A great deal has changed since I first started this area of the web site back in 1999, the notoriously cautious marine industry has since adopted the internet like never before. Ship owners realized that they could forgo the cost of a crew recruiting agency by using their company website, with a simple link to their recruitment contact information - one of the few benefits of owner frugality, that has benefited crew.

I have seen a fundamental shift in the way recruiters work, now harnessing the power of the internet in a big way, this has allowed them to cast a wider net, hopefully "catching you". In today's world, look out in the harbour, the nearest ship's recruiter is available by simply doing a search of the company name, sometimes the website URL is right on the ship's side. Once on their website, look for the "work for us", "human resources" or "career" area. Using the company's website "contact us" feature has yielded at least two jobs for me; even way back when the internet was just gaining popularity.

This "internet revolution" has resulted in this area of my website diminishing in importance, which I am truly happy for, because it means positive progress for us as seafarers. It also means less maintenance for me and will probably put this area of the site "out of business".

Many reports state that the best and most successful way of finding a job is through other people - networking. Letting people know you are looking for work is the best place to start. To do that, talk to people in the industry, especially family, friends, former coworkers and people within professional associations. Use social media like LinkedIn account and its groups to network, you can even search out a peer to guide you. You can still "walk the docks" but with the ISPS code in force, this is restricted to smaller vessels like yachts and tugs.

Contacting people on a "live and direct" basis, such as email and phone, is better, but takes some courage. Sending unsolicited resumes by mail, filling out online applications are statistically the least likely to succeed. Having said that, I did get a couple of my better positions doing just that, filing out a company's online form, so you never know. Do yourself a favour, don't annoy a crewing department by bombarding them with many emails and the same resumes. If they are reputable firm, they should answer you, sending them ten resumes in the space of two days, is probably not going to enhance your chances with them anymore.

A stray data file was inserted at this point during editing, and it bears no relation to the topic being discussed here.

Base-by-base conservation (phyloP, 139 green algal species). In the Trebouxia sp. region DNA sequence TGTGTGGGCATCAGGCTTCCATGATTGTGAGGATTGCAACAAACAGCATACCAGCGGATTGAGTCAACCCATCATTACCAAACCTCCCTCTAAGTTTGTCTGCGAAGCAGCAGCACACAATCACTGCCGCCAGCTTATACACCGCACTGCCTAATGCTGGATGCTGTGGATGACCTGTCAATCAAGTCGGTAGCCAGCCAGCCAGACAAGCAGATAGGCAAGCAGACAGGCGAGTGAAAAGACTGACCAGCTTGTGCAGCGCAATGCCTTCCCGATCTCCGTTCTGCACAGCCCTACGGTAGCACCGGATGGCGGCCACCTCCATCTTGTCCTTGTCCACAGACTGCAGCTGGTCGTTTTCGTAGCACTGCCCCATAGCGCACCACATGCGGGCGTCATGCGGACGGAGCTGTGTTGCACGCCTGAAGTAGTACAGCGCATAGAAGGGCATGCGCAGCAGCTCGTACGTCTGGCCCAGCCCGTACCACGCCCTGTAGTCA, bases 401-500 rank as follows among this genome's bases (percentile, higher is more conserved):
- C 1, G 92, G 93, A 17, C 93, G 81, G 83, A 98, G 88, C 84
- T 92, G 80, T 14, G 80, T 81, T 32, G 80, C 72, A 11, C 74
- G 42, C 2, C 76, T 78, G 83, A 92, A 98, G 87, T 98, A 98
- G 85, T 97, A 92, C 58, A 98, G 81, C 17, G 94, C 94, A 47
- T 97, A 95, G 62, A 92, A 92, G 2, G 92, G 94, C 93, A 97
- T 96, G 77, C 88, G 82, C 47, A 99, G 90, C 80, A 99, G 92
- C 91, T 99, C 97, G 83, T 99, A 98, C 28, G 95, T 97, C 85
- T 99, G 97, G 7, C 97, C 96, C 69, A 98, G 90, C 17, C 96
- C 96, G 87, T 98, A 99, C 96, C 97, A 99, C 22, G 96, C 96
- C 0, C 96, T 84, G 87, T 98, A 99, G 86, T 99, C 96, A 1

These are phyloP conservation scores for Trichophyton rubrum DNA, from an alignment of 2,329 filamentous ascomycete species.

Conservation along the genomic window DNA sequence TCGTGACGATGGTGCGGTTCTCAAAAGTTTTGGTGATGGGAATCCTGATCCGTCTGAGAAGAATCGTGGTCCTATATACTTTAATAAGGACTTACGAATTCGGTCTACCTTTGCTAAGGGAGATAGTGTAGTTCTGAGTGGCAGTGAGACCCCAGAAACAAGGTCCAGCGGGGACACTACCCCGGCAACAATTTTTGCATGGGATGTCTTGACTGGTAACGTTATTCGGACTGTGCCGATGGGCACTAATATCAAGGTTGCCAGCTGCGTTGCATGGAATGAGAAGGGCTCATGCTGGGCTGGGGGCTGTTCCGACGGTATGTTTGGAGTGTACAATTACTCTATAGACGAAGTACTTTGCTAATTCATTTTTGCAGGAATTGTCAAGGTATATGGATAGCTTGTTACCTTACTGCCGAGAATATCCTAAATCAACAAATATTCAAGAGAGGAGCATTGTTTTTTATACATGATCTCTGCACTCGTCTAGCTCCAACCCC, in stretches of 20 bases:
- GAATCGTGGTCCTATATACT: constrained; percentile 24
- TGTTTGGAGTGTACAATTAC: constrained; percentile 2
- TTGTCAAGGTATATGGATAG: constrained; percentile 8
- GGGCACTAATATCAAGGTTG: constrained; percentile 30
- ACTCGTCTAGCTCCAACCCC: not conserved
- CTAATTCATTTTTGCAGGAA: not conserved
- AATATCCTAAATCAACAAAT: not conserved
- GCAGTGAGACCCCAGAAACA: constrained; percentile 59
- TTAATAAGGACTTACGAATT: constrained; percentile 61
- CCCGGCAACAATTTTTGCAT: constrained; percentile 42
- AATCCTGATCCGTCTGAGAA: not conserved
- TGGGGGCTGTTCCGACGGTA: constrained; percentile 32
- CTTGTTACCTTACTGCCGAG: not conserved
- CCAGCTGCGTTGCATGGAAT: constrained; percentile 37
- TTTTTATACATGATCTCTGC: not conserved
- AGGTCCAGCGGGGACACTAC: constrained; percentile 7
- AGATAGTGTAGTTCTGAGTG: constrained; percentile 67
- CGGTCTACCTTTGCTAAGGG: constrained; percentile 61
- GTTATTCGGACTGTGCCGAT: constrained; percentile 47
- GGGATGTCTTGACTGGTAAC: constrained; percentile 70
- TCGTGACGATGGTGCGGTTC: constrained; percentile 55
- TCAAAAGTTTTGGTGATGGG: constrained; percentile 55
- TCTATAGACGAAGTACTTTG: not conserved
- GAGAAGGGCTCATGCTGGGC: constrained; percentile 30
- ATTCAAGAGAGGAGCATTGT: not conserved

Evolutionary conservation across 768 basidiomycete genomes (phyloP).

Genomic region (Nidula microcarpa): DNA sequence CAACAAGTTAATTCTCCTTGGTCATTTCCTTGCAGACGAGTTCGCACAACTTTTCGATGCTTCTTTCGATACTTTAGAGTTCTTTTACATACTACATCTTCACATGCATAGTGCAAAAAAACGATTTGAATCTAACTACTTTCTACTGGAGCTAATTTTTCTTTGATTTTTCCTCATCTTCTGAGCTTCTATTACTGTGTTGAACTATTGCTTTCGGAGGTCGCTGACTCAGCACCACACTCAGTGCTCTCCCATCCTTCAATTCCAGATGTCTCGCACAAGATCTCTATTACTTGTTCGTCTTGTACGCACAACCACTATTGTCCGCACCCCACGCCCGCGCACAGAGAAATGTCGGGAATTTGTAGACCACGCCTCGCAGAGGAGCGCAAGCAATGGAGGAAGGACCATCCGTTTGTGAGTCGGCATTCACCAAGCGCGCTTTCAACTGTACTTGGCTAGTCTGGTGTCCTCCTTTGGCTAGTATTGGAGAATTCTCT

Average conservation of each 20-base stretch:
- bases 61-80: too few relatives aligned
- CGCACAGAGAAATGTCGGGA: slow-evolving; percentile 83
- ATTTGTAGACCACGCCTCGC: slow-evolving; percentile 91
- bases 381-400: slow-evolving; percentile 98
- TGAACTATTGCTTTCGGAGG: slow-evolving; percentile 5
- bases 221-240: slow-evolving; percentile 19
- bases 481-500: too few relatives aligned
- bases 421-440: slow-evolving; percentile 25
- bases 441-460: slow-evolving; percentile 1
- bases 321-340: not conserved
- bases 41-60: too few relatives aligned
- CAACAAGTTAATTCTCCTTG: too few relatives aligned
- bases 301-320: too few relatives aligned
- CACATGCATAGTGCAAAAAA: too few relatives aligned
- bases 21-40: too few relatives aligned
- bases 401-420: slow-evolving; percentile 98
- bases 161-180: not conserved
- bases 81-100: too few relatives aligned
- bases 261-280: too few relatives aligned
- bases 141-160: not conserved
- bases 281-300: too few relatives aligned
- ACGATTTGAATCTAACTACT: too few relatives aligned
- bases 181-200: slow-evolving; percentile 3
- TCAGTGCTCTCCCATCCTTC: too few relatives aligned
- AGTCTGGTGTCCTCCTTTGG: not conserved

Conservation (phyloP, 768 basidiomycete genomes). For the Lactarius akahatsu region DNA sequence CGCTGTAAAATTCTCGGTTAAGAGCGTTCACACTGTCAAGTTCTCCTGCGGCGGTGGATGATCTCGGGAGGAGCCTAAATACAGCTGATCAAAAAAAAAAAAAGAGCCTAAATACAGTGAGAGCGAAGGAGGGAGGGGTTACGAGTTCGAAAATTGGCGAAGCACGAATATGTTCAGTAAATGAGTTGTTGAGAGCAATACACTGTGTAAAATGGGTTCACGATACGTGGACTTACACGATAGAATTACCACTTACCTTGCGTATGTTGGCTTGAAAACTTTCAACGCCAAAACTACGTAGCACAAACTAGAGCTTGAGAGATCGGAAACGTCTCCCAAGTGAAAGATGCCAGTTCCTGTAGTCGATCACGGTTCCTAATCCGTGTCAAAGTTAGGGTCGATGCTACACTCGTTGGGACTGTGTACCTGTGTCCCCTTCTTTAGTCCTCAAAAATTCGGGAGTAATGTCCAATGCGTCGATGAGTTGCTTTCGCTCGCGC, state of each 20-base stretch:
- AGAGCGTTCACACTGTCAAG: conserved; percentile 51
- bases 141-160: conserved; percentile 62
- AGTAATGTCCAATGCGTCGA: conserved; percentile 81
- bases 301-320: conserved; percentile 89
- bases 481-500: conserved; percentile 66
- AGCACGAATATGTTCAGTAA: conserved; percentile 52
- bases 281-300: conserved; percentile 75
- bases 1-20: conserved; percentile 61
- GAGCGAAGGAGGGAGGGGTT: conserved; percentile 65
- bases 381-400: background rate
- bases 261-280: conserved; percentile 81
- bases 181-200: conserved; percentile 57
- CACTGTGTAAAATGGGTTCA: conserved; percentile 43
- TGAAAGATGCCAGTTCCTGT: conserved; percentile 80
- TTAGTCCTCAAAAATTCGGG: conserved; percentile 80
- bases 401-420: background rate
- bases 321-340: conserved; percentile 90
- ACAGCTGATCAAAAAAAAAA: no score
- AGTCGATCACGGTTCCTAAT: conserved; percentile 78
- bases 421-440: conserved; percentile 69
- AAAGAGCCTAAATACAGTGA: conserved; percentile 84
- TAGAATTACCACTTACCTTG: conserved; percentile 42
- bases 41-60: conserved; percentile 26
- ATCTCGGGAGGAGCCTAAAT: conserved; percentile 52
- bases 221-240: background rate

Fees to finding a berth, and other scams

Mr. Douglas B. Stevenson, Director, Center for Seafarers' Rights of the The Seamen's Church Institute of New York & New Jersey, sends these comments, which all professional seafarers should be aware of. He writes, in response to a comment I had made about my experience with some US based recruiters, and their stated habits of charging a fee, "initial", "filing" or back end fee, deducted off a pay check for their services, connecting a seafarer to a ship...

"I suspect that some US recruiting agencies are either not familiar with the law or are ignoring it. United States law prohibits charging fees to seafarers for placing them in jobs on ships in international and intercoastal voyages, 46 U.S.C. 10314 (b), as well as on ships in coastwise voyages, 46 U.S.C. 10505 (b). It is also illegal for an employer to deduct the illegally charged placement fees from seafarers’ wages, 46 U.S.C. 10314 (a)(1)(C) and 46 U.S.C 10505 (a)(1)(C).